US senator objects to Zimbabwean president’s invitation to US-Africa Business Summit
Jim Risch, the senior Republican on the Senate Foreign Relations Committee said inviting a sanctioned leader to last week’s summit could have legal consequences.
Senator Jim Risch, the senior Republican on the US Senate Foreign Relations Committee, has strongly objected to Zimbabwean President Emmerson Mnangagwa being invited to last week’s US-Africa Business Summit, which took place in Gaborone, Botswana.
Last month, Risch wrote to Florizelle Liser, the president and CEO of the Corporate Council on Africa (CCA), the US business association which organised the summit, asking her to rescind the invitation to Mnangagwa, saying it was “imprudent” to invite him as he is sanctioned by the US.
She didn’t rescind the invitation. Last week, Risch expressed his dismay at a tweet from the Corporate Council which said: “We extend our heartfelt gratitude to His Excellency @edmnangagwa for gracing us with his presence at the #USAfricaBizSummit Your leadership and dedication to advancing Africa’s growth and prosperity are truly commendable.”
In reply, Risch tweeted his dismay that the CCA, a US-based organisation promoting trade and investment with Africa, had headlined the presence of Mnangagwa, who is sanctioned by the US Treasury, at the summit. He added that several US administration officials and companies were participating, “underwritten in part with taxpayer dollars”.
Daily Maverick approached the CCA and the Zimbabwe government for comment on Friday, but neither had replied by Sunday.
However, Tony Carroll, director of Acorus Capital, an adjunct professor in the African Studies programme at Johns Hopkins University, and a founder member of the CCA, defended the invitation to Mnangagwa, saying that it was up to Botswana, the host of the summit and the CCA, not the US government, to decide who should attend, as it was a business conference.
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In his earlier letter, provided to Daily Maverick by his office, Risch noted that Mnangagwa had been a “Specially Designated National” subject to US sanctions since 2003. He was one of only eight leaders of foreign governments subject to such sanctions. The others included Iran’s Supreme Leader Ali Khamenei, North Korean leader Kim Jong-un, Venezuela’s Nicolás Maduro and Syria’s Bashar al-Assad.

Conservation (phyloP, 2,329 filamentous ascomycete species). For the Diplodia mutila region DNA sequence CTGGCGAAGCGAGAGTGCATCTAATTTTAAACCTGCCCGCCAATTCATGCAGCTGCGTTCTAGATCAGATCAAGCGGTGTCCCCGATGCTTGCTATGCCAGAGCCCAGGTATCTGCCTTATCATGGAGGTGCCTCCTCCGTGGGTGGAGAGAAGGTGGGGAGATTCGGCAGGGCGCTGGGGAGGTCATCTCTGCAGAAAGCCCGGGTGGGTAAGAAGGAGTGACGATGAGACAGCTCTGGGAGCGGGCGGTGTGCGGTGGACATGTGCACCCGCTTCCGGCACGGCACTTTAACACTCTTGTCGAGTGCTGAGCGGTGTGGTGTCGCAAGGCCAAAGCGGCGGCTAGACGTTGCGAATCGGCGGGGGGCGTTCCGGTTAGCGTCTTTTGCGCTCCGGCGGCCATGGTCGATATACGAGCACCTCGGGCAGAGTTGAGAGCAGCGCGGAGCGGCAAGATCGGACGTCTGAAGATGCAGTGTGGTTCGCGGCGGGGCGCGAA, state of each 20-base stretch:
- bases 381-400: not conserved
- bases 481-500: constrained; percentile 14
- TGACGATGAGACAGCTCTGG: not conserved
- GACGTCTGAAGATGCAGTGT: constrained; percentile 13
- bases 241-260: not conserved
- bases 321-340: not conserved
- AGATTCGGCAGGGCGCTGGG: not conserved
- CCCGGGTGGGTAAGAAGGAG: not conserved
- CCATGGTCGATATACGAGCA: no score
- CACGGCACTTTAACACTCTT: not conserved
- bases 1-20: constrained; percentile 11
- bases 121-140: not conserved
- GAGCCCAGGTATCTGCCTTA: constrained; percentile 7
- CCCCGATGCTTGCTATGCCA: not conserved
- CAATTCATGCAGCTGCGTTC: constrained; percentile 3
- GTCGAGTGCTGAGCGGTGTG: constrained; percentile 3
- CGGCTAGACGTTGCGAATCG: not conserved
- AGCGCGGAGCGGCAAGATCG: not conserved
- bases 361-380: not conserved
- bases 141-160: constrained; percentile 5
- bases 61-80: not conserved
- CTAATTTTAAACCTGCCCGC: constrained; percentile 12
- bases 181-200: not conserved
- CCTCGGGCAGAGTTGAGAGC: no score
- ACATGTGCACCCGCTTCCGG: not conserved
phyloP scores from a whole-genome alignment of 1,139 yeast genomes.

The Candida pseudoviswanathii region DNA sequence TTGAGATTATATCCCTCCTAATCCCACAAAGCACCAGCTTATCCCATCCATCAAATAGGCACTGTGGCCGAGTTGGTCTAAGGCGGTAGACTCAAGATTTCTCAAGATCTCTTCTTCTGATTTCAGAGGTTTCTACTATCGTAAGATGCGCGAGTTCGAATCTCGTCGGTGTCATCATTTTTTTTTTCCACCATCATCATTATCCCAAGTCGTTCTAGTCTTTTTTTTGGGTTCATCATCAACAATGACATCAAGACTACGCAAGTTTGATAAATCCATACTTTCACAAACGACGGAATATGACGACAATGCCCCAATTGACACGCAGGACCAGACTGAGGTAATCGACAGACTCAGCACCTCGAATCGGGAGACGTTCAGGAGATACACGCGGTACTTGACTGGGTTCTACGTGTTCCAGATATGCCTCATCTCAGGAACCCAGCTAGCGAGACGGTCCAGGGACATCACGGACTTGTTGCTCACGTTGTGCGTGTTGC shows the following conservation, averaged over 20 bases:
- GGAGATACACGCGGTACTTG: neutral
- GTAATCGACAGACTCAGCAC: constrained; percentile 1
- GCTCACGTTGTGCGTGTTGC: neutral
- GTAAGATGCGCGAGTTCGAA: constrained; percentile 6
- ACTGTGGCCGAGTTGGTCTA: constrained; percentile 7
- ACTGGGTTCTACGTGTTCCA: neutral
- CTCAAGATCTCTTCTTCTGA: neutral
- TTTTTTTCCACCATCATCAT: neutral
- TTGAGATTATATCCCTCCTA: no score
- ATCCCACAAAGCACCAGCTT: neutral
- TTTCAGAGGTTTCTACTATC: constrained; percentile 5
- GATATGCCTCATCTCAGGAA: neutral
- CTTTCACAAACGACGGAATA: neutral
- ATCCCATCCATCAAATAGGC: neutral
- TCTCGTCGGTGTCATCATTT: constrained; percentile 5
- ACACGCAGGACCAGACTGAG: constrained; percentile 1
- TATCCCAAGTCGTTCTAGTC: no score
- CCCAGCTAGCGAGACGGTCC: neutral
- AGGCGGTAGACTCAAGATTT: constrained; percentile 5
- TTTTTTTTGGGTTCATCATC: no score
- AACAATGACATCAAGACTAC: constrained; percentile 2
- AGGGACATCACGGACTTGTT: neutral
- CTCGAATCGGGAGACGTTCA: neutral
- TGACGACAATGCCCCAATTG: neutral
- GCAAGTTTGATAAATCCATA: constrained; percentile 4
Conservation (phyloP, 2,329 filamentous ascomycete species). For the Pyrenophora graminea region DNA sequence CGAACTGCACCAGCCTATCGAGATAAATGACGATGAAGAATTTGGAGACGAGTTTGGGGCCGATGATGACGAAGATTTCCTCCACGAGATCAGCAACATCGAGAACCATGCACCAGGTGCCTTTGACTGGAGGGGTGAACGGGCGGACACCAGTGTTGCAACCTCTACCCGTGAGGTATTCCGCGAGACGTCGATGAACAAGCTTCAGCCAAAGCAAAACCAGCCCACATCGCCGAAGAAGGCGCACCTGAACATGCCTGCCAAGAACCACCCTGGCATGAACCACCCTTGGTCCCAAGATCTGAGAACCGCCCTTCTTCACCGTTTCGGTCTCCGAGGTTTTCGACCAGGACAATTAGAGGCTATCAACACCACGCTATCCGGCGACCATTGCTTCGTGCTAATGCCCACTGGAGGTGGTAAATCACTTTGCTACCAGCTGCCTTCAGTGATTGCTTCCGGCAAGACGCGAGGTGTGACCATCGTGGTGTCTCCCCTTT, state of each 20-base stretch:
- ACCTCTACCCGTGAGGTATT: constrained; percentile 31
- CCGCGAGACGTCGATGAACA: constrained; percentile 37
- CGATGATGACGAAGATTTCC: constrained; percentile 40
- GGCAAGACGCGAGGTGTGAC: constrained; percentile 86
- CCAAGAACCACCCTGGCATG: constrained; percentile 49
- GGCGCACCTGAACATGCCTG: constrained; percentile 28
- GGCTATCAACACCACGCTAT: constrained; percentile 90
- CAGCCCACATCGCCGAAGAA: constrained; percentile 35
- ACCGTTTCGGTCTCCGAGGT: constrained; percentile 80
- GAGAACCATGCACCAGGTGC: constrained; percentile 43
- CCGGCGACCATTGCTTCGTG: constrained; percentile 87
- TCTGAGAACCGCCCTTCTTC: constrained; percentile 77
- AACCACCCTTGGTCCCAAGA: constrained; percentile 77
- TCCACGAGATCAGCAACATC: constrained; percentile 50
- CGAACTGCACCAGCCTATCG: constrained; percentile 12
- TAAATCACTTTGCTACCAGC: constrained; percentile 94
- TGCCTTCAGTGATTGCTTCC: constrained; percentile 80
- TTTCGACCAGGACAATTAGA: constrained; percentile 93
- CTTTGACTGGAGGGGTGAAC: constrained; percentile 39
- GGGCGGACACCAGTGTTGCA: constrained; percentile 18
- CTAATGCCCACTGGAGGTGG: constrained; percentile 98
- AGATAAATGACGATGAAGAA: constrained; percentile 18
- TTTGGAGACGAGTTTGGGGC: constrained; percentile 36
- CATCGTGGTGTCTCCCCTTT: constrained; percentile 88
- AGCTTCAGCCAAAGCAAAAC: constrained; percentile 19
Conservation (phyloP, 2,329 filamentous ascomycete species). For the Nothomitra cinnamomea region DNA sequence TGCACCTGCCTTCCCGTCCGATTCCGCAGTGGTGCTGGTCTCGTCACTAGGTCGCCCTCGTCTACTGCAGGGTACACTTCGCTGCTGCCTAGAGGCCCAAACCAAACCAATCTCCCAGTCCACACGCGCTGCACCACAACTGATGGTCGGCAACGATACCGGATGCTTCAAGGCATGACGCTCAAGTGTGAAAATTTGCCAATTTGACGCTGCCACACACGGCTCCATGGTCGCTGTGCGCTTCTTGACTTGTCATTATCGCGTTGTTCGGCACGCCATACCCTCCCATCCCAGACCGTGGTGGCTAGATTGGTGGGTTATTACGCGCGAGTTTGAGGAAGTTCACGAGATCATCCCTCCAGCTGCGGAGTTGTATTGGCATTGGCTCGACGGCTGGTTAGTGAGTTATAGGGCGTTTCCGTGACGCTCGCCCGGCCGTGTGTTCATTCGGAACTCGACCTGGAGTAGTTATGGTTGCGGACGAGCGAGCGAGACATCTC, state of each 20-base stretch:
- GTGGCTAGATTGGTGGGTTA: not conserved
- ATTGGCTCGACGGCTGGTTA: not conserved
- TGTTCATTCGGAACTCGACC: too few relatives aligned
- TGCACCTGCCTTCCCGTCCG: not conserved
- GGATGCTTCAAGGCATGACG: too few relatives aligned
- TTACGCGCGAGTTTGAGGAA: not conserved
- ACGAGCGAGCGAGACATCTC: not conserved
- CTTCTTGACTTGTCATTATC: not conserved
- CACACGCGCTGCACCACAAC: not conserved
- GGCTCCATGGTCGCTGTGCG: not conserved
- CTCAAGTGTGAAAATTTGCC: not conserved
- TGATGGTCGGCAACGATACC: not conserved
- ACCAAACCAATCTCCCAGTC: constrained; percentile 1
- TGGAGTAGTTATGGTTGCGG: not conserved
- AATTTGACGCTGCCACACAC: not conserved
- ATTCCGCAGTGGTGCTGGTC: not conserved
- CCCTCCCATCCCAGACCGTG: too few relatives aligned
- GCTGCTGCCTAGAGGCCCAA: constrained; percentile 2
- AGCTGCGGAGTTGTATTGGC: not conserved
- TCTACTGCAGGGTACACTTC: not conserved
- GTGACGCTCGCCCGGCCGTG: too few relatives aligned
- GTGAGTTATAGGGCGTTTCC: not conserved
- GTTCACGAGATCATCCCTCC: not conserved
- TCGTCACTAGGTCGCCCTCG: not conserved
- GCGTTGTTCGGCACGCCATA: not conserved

Risch noted that because both Mnangagwa and his vice-president, Constantino Chiwenga, have been sanctioned by the US, President Joe Biden had not invited either of them to the US-Africa Leaders Summit he hosted in Washington, DC, in December last year.
Risch warned Liser about the “poor optics and potential legal ramifications of US business leaders engaging directly with a sanctioned individual”.
And he said Mnangagwa’s participation “would aid the false Zimbabwe government propaganda claim that Zimbabwe is ‘open for business’”, whereas Zimbabwe was ranked 140th of 190 countries on the World Bank’s Ease of Doing Business Index.
In addition, he said, “Zimbabwe is one of the most economically repressed countries in the world, ranking 172nd out of 176 countries assessed under the Heritage Foundation’s 2023 Index of Economic Freedom.”
Risch noted that Freedom House’s Freedom in the World Index rated Zimbabwe as “Not Free”. And Zimbabwe was among the most corrupt countries in the world, according to Transparency International’s Corruption Perceptions Index, which ranked it 157th of 180 countries in the world, he said.
These rankings implied that Zimbabwe’s investment climate was “very poor”. It had experienced persistent economic crises “driven by the government of Zimbabwe’s deliberate mismanagement of the country’s economy.
“Such ongoing state interference in the economy is driven by efforts to facilitate grand corruption and looting by political elites, including for the benefit of President Mnangagwa himself.”
Risch also observed that under the US sanctions legislation, the Zimbabwe Democracy and Economic Recovery Act, the US Congress had asserted that the US should not pursue trade and investment with Zimbabwe until the Zimbabwean government had undertaken serious and credible economic and democratic reforms.
Risch warned that Mnangagwa would use his participation in the business summit to “mischaracterise the relationship between the US and Zimbabwean governments “and to burnish his own image in partisan campaign propaganda for next month’s elections”.
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The US business outreach to Mnangagwa was “fundamentally inappropriate” because Zimbabwean authorities had harassed and expelled numerous US officials, chastised the acting US ambassador for promoting peaceful electoral participation and voter registration, blamed US sanctions for Zimbabwe’s economic problems and thwarted the efforts of US democracy assistance programming, Risch said.
Allowing Mnangagwa to participate in the summit implied approval for a regime that had used violence, lawfare and prolonged detention to intimidate and sideline opposition leaders and critical voices, he said.
He said he would engage with the US government about “how future US support for and participation in the summit should proceed”.
He also warned that officially engaging with a sanctioned head of government “could have significant legal ramifications” for US businesses that attended the summit. DM